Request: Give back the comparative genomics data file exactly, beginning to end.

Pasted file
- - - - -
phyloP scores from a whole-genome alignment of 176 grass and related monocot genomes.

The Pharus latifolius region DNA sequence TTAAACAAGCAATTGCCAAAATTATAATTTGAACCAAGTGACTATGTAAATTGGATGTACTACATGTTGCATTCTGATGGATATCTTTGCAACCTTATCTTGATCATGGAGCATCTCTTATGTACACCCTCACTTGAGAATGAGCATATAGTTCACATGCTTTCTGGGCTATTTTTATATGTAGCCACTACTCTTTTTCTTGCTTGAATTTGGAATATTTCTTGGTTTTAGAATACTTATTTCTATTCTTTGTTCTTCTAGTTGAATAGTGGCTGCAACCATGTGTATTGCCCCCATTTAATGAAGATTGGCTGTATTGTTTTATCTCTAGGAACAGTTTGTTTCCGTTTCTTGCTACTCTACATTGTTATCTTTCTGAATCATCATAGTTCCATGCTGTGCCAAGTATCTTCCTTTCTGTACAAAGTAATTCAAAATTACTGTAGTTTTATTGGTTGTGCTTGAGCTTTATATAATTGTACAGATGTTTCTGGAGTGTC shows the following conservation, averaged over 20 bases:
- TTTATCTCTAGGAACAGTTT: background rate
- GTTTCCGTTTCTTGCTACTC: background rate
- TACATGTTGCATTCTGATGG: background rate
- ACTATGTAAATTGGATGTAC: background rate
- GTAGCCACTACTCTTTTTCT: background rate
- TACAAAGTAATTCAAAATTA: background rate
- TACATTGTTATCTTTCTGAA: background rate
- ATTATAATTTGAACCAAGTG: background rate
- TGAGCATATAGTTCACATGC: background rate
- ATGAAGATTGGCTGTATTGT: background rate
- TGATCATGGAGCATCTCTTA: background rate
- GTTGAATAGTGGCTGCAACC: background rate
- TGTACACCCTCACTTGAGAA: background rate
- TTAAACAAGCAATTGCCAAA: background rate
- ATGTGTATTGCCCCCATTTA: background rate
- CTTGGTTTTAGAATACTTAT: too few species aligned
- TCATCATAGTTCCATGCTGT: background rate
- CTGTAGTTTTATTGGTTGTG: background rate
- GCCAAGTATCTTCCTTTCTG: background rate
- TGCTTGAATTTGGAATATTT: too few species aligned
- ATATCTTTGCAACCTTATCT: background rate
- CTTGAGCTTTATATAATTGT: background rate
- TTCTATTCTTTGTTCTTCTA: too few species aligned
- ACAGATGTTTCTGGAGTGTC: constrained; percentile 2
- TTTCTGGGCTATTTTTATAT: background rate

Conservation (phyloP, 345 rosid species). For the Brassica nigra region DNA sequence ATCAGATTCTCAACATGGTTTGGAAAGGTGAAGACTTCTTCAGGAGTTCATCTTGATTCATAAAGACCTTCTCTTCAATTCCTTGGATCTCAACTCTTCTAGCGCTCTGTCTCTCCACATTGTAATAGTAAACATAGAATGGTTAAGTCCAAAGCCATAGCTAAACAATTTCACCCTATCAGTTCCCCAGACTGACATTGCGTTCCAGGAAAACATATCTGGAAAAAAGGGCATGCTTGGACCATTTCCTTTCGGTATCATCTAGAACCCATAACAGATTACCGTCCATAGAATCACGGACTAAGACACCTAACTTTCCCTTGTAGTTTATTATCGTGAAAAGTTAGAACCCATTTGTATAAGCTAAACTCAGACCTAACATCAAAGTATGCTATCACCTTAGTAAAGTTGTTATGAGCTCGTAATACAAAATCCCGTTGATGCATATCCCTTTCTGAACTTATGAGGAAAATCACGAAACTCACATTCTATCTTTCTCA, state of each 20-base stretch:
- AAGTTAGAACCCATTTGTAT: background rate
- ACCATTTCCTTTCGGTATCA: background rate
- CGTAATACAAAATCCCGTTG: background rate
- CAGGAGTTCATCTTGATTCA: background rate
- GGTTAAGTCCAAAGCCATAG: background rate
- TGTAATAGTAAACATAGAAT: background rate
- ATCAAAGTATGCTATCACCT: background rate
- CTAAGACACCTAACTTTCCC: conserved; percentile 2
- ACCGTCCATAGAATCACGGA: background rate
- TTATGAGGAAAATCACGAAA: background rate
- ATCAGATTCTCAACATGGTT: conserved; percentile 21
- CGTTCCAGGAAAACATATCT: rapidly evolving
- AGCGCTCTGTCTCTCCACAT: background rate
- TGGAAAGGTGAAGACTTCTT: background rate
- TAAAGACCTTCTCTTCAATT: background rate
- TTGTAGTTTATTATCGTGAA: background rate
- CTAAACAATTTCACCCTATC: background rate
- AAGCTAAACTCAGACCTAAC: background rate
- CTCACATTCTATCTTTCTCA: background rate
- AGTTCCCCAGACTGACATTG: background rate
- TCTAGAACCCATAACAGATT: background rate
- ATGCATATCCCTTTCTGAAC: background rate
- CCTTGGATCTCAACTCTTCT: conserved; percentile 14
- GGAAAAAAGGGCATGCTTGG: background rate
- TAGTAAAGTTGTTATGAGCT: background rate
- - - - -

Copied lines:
phyloP scores from a whole-genome alignment of 176 grass and related monocot genomes.

The Pharus latifolius region DNA sequence TTAAACAAGCAATTGCCAAAATTATAATTTGAACCAAGTGACTATGTAAATTGGATGTACTACATGTTGCATTCTGATGGATATCTTTGCAACCTTATCTTGATCATGGAGCATCTCTTATGTACACCCTCACTTGAGAATGAGCATATAGTTCACATGCTTTCTGGGCTATTTTTATATGTAGCCACTACTCTTTTTCTTGCTTGAATTTGGAATATTTCTTGGTTTTAGAATACTTATTTCTATTCTTTGTTCTTCTAGTTGAATAGTGGCTGCAACCATGTGTATTGCCCCCATTTAATGAAGATTGGCTGTATTGTTTTATCTCTAGGAACAGTTTGTTTCCGTTTCTTGCTACTCTACATTGTTATCTTTCTGAATCATCATAGTTCCATGCTGTGCCAAGTATCTTCCTTTCTGTACAAAGTAATTCAAAATTACTGTAGTTTTATTGGTTGTGCTTGAGCTTTATATAATTGTACAGATGTTTCTGGAGTGTC shows the following conservation, averaged over 20 bases:
- TTTATCTCTAGGAACAGTTT: background rate
- GTTTCCGTTTCTTGCTACTC: background rate
- TACATGTTGCATTCTGATGG: background rate
- ACTATGTAAATTGGATGTAC: background rate
- GTAGCCACTACTCTTTTTCT: background rate
- TACAAAGTAATTCAAAATTA: background rate
- TACATTGTTATCTTTCTGAA: background rate
- ATTATAATTTGAACCAAGTG: background rate
- TGAGCATATAGTTCACATGC: background rate
- ATGAAGATTGGCTGTATTGT: background rate
- TGATCATGGAGCATCTCTTA: background rate
- GTTGAATAGTGGCTGCAACC: background rate
- TGTACACCCTCACTTGAGAA: background rate
- TTAAACAAGCAATTGCCAAA: background rate
- ATGTGTATTGCCCCCATTTA: background rate
- CTTGGTTTTAGAATACTTAT: too few species aligned
- TCATCATAGTTCCATGCTGT: background rate
- CTGTAGTTTTATTGGTTGTG: background rate
- GCCAAGTATCTTCCTTTCTG: background rate
- TGCTTGAATTTGGAATATTT: too few species aligned
- ATATCTTTGCAACCTTATCT: background rate
- CTTGAGCTTTATATAATTGT: background rate
- TTCTATTCTTTGTTCTTCTA: too few species aligned
- ACAGATGTTTCTGGAGTGTC: constrained; percentile 2
- TTTCTGGGCTATTTTTATAT: background rate

Conservation (phyloP, 345 rosid species). For the Brassica nigra region DNA sequence ATCAGATTCTCAACATGGTTTGGAAAGGTGAAGACTTCTTCAGGAGTTCATCTTGATTCATAAAGACCTTCTCTTCAATTCCTTGGATCTCAACTCTTCTAGCGCTCTGTCTCTCCACATTGTAATAGTAAACATAGAATGGTTAAGTCCAAAGCCATAGCTAAACAATTTCACCCTATCAGTTCCCCAGACTGACATTGCGTTCCAGGAAAACATATCTGGAAAAAAGGGCATGCTTGGACCATTTCCTTTCGGTATCATCTAGAACCCATAACAGATTACCGTCCATAGAATCACGGACTAAGACACCTAACTTTCCCTTGTAGTTTATTATCGTGAAAAGTTAGAACCCATTTGTATAAGCTAAACTCAGACCTAACATCAAAGTATGCTATCACCTTAGTAAAGTTGTTATGAGCTCGTAATACAAAATCCCGTTGATGCATATCCCTTTCTGAACTTATGAGGAAAATCACGAAACTCACATTCTATCTTTCTCA, state of each 20-base stretch:
- AAGTTAGAACCCATTTGTAT: background rate
- ACCATTTCCTTTCGGTATCA: background rate
- CGTAATACAAAATCCCGTTG: background rate
- CAGGAGTTCATCTTGATTCA: background rate
- GGTTAAGTCCAAAGCCATAG: background rate
- TGTAATAGTAAACATAGAAT: background rate
- ATCAAAGTATGCTATCACCT: background rate
- CTAAGACACCTAACTTTCCC: conserved; percentile 2
- ACCGTCCATAGAATCACGGA: background rate
- TTATGAGGAAAATCACGAAA: background rate
- ATCAGATTCTCAACATGGTT: conserved; percentile 21
- CGTTCCAGGAAAACATATCT: rapidly evolving
- AGCGCTCTGTCTCTCCACAT: background rate
- TGGAAAGGTGAAGACTTCTT: background rate
- TAAAGACCTTCTCTTCAATT: background rate
- TTGTAGTTTATTATCGTGAA: background rate
- CTAAACAATTTCACCCTATC: background rate
- AAGCTAAACTCAGACCTAAC: background rate
- CTCACATTCTATCTTTCTCA: background rate
- AGTTCCCCAGACTGACATTG: background rate
- TCTAGAACCCATAACAGATT: background rate
- ATGCATATCCCTTTCTGAAC: background rate
- CCTTGGATCTCAACTCTTCT: conserved; percentile 14
- GGAAAAAAGGGCATGCTTGG: background rate
- TAGTAAAGTTGTTATGAGCT: background rate